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Soil and Water Quality: An Agenda for Agriculture TABLE 5-5 Amounts of Organic Carbon Needed Annually in Residues to Maintain Soil Organic Carbon on Lands with Different Slopes and Erosion Levelsa       Organic Carbon (kg/ha) Area (1,000 hectares) Slope (percent) Average Erosion (metric tons/ha/year)b In sedimentc Needed in Residue 853 0-2 5 135 1,900 1,157 2-6 18 486 6,840 819 6-12 61 1,647 23,180 376 12-20 114 3,078 43,320 a Major land resource area 107 (Iowa and Missouri Deep Loess hills). b From U.S. Department of Agriculture, Soil Conservation Service. 1982. Basic Statistics 1977 National Resources Inventory. Statistical Bulletin No. 686. Washington, D.C.: U.S. Department of Agriculture. c Enrichment ratio of 1.5; organic carbon in soil = 1.8 percent. SOURCE Adapted from W. E. Larson and B. A. Stewart. 1992. Thresholds for soil removal for maintaining cropland productivity. Pp. 6–14 in Proceedings of the Soil Quality Standards Symposium. Watershed and Air Management Report No. WO-WSA-2. Washington, D.C.: U.S. Department of Agriculture, Soil Conservation Service. the productivity index model of Pierce and colleagues (1983), Larson and colleagues (1985) calculated which of the four soil attributes in the subsoil—available water-holding capacity, bulk density, pH, or rooting depth—would cause the greatest decline in soil productivity on 75 major soils of the Corn Belt, assuming erosion removed 50 cm (20 inches) of soil from the surface. Of the 75 soils, the productivity index decreased significantly (for example, the productivity index was less than 0.1) in 37 of the soils. Thirteen of the soils showed a significant degradation in the available water-holding capacity in the subsoil, 4 were degraded because of increased bulk density, 7 were degraded because of decreased rooting depth, and 13 were degraded because of both bulk density and decreased rooting depth. Rijsberman and Wolman (1985) reported that nutrients and total organic carbon, in addition to available water-holding capacity, pH, and bulk density, were attributes readily degraded by erosion and were important in maintaining soil productivity. Maintenance of total organic carbon was important in preventing the formation of soil surface crusts. The specific soil quality attributes degraded by erosion depend on the soil characteristics, climate, and amount of erosion. In most cases, erosion reduces the quality of more than one attribute.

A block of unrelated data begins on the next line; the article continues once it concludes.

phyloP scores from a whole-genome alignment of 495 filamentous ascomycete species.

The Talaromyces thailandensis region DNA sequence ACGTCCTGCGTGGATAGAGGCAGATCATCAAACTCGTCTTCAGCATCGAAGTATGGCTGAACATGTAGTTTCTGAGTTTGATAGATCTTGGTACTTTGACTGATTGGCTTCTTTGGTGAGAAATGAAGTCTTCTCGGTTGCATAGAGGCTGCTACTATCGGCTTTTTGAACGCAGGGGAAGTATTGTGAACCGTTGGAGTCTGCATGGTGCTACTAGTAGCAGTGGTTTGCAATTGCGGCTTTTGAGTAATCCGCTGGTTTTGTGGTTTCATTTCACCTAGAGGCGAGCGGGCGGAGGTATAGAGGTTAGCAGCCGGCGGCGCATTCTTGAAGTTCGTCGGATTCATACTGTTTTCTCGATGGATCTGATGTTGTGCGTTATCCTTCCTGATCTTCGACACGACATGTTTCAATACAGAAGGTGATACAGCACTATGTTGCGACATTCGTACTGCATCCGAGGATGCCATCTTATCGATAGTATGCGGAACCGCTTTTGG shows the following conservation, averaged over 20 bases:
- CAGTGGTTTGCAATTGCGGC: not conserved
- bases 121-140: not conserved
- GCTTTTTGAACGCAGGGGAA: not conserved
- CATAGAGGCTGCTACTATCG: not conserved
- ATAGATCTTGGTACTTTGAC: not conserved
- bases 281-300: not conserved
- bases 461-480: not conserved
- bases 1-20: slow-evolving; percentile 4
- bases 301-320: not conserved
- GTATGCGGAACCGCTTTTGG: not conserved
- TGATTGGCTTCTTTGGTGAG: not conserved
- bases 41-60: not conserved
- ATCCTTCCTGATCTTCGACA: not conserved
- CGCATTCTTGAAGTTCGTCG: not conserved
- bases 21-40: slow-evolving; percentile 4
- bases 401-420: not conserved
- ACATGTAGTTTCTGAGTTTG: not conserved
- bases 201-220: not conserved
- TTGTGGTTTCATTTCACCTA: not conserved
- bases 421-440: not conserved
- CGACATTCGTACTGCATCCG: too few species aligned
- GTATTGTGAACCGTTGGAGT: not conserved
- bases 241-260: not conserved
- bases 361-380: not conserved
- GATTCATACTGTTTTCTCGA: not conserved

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Soil and Water Quality: An Agenda for Agriculture Compaction One aspect of soil degradation that is of increasing concern is soil compaction caused by the wheeled traffic involved in normal farming operations. Surface Soil Compaction Most of the farm machinery in use today is sufficiently heavy to cause compaction in the surface 10 to 20 cm (4 to 8 inches) of soil. Although tillage operations after the use of heavy machinery are often sufficient to alleviate compaction, the increasing use of no-till and ridge-till farming systems can result in areas within a field that remain relatively dense in the surface 10 cm (4 inches), despite annual freezing (Voorhees, 1983). Under these conditions, the soil water runoff control benefits associated with reduced-tillage can be lost (Lindstrom and Voorhees, 1980; Lindstrom et al., 1981). These studies showed that interrow wheeled traffic during spring planting operations may negate the beneficial tillage management effects and compact the soil to the point of significantly decreasing infiltration rates in those interrows. Young and Voorhees (1982) reported that about 34 percent of the total runoff and 49 percent of total soil loss from a bare field can originate from the 22 percent of the field surface that is used as wheel tracks during planting operations. A concentration of plant residues in the wheel-trafficked interrows may be a practical solution. Plant growth response is another aspect of surface layer soil compaction (less than 30 cm [12 inches] deep) that relates to soil degradation. Several researchers have reported a wide range of growth responses to surface layer compaction by a variety of crops (Draycott et al., 1970; Fausey and Dylla, 1984; Johnson et al., 1990; Van-Loon et al., 1985; Voorhees et al., 1990). The theory is that the crop yield response to surface compaction should follow a parabolic relationship (Soane et al., 1982), inferring that there is an optimum degree of compactness for maximum crop yield. There is evidence for this inference (Voorhees, 1987), and efforts are under way to develop the technology needed to assess the economic extent of soil compaction in the Corn Belt (Eradat Oskoui and Voorhees, 1990). Even though surface soil compaction may be economically important because it decreases crop yields, it is potentially manageable because surface layer compaction can be alleviated by normal tillage equipment. In systems that do not require annual tillage, the detrimental effects of surface compaction on either runoff and erosion or crop yield